The Hardness of the Way

Children, how hard is it!

— St. Mark 10:24

It is imperative to get rid of the tyranny of things. If you ask, “Will not Death ransom us from this tyranny? Therefore why hasten the hour?” I answer, only when a man begins to abstain, then first he recognizes the strength of his passion. When the fetters of gold are gone, on which the man delighted to gaze, though they held him fast to his dungeon wall, when the truth begins to dawn upon him that those fetters were a horror and a disgrace, then will the good of saving death appear, and the man begin to understand that having never could be well-being; that it is not by possessing we live, but by life we possess. In this way is the loss of the things he thought he had, a motioning, hardly towards, yet in favor of deliverance. It may seem to the man the first of his slavery when it is in truth the beginning of his freedom. Never soul was set free without being made to feel its slavery; nothing but itself can enslave a soul, nothing without itself can free it.

When the drunkard--free of his body, but, retaining his desire, unable to indulge it--has time at length to think, surely there dawns for him then at last a fearful hope! Not until, by the power of God and his own obedient effort, he is raised into such a condition that, be the temptation what it might, he would not yield for an immortality of unrequited drunkenness—all its delights and not one of its penalties—is he saved.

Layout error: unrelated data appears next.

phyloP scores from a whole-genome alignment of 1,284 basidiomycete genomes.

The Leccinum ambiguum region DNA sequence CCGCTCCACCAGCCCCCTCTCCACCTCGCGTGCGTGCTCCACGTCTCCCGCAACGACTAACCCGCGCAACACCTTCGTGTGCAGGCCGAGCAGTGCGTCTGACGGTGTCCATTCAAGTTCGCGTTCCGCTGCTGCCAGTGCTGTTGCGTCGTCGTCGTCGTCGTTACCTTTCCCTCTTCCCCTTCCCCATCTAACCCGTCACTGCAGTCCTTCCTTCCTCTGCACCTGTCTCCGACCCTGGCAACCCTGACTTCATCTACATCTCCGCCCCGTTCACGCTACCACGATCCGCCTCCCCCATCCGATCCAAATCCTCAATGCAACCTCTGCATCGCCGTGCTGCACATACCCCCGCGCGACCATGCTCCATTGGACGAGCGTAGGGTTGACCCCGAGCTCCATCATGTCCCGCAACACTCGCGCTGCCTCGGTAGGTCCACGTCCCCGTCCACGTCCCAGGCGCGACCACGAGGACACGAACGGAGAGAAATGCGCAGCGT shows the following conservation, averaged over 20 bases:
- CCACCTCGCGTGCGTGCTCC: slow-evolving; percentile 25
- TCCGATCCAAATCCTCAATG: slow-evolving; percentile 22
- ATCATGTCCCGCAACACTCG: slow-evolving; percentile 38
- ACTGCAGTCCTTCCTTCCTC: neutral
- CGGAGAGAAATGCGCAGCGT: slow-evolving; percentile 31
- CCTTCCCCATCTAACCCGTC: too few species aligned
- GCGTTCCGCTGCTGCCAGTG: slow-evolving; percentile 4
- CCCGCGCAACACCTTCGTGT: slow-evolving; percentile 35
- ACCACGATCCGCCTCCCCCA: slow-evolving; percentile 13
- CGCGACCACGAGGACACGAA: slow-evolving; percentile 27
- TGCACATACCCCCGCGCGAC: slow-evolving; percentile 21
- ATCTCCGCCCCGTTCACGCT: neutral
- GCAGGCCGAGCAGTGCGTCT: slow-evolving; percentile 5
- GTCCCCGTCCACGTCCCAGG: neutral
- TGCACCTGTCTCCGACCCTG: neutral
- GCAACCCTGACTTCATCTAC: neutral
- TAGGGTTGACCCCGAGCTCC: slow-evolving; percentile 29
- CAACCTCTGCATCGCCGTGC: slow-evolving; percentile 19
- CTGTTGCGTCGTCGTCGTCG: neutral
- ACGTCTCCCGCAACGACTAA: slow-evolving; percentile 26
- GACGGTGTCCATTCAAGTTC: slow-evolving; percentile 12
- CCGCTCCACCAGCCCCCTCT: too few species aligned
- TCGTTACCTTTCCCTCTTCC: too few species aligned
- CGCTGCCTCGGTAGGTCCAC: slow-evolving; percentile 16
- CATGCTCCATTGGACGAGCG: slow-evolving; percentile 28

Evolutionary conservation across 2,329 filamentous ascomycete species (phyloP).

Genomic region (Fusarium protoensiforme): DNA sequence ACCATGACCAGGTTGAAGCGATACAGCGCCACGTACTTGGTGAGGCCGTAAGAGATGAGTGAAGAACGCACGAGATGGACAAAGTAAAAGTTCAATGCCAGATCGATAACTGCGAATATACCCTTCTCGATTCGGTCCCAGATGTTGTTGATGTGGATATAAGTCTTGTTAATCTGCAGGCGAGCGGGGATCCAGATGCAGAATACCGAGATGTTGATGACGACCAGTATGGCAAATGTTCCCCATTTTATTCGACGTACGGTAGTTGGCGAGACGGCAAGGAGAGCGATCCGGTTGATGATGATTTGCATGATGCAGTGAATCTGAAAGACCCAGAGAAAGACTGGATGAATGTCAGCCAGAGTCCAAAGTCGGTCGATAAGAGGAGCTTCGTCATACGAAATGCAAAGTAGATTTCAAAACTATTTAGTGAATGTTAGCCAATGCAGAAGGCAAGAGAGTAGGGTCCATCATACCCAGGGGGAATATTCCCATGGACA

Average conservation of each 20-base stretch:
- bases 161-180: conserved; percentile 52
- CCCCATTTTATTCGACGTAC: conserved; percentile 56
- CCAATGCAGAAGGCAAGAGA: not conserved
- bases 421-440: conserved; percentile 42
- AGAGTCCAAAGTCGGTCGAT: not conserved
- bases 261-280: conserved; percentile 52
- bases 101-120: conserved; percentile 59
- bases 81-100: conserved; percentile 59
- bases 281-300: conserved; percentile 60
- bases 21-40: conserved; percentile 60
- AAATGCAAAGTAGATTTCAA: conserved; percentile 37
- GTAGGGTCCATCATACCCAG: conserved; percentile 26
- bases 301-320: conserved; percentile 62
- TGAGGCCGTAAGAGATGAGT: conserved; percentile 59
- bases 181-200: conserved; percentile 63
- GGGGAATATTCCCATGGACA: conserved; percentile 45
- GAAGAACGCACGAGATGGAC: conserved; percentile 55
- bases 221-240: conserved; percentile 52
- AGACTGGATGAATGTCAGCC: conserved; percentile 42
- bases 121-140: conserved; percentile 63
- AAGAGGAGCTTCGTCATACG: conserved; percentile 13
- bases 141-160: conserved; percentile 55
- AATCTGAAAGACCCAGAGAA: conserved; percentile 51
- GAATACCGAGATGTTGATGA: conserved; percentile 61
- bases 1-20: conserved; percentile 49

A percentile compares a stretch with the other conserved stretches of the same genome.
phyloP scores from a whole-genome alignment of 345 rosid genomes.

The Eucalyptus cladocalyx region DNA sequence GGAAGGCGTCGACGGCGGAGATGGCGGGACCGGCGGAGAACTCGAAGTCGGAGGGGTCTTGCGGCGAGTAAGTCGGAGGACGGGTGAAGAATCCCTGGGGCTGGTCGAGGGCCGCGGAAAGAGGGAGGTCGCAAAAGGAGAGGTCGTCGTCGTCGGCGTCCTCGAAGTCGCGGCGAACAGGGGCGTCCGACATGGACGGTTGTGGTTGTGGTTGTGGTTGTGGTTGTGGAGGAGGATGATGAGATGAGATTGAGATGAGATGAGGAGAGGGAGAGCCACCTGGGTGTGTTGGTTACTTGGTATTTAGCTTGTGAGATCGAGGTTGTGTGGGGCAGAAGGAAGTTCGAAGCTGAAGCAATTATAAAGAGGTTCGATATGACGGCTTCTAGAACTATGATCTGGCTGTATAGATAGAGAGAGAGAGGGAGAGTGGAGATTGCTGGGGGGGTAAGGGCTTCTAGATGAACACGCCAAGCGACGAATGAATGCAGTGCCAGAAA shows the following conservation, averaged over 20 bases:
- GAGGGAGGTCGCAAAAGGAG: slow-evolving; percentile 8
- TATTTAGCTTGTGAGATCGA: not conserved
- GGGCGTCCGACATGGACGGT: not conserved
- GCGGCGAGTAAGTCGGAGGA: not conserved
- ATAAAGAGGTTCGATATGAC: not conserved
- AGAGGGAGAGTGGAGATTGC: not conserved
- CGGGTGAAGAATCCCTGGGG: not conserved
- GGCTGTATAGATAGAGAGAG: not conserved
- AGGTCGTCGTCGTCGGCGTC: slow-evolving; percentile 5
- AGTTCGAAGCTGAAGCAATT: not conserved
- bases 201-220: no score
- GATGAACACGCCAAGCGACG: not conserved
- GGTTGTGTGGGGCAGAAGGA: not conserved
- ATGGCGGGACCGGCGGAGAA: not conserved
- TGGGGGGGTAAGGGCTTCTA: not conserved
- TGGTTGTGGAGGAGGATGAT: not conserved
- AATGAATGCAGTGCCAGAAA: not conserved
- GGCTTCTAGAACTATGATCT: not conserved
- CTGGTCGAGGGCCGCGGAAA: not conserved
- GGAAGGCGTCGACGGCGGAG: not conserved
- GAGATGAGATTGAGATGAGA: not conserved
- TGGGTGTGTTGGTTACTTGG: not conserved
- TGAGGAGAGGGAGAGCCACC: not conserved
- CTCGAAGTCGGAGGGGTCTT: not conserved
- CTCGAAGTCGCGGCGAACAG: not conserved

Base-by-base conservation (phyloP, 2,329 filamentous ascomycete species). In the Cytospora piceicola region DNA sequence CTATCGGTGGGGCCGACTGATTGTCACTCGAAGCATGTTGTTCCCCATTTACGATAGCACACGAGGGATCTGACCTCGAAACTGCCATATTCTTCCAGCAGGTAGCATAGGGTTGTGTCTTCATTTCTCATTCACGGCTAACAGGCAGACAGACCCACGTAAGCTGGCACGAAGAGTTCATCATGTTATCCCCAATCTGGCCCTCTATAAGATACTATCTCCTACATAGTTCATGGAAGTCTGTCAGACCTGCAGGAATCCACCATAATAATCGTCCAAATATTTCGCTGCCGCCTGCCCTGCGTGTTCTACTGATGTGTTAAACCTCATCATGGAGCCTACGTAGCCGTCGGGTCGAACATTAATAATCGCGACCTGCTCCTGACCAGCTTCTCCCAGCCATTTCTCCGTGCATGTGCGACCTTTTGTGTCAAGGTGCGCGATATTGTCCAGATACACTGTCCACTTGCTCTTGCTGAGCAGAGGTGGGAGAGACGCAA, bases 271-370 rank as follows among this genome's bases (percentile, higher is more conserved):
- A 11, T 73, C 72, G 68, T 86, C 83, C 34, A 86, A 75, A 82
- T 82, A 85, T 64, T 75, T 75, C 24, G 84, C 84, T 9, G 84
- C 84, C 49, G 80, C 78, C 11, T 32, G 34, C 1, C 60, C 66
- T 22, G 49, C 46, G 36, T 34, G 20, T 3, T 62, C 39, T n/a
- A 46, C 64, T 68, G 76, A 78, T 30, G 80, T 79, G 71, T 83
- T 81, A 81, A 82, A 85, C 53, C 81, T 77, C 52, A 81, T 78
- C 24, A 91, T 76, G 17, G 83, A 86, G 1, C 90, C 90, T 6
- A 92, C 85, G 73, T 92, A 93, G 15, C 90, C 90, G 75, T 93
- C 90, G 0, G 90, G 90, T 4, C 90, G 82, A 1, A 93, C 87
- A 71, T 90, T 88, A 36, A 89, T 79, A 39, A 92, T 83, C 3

The Tyranny Of Things
by Jolyn Canty

What owns me? What tyrannizes me?  Is it things that I own or desire, or is it an addiction I hide or with which I wrestle?  For our souls to truly be set free of being owned by things or habits, we must realize the depth of our slavery to them. As MacDonald states, “Not until by the power of God and his own obedient effort” is a man saved.  May the Lord reveal to us those things to which we are enslaved and give us strength and His power to flee and resist them.

MacDonald’s description of the Laird in What’s Mine’s Mine describes this imprisonment with which we each must wrestle: “A man unable to do without this thing or that, is not yet in sight of his perfection, therefore not out of sight of suffering……….He was like a soaring eagle from whose foot hung, trailing on the earth, the line by which his tyrant could at his will pull him back to his inglorious perch.”  What’s Mine’s Mine, vol. 2, ch. 32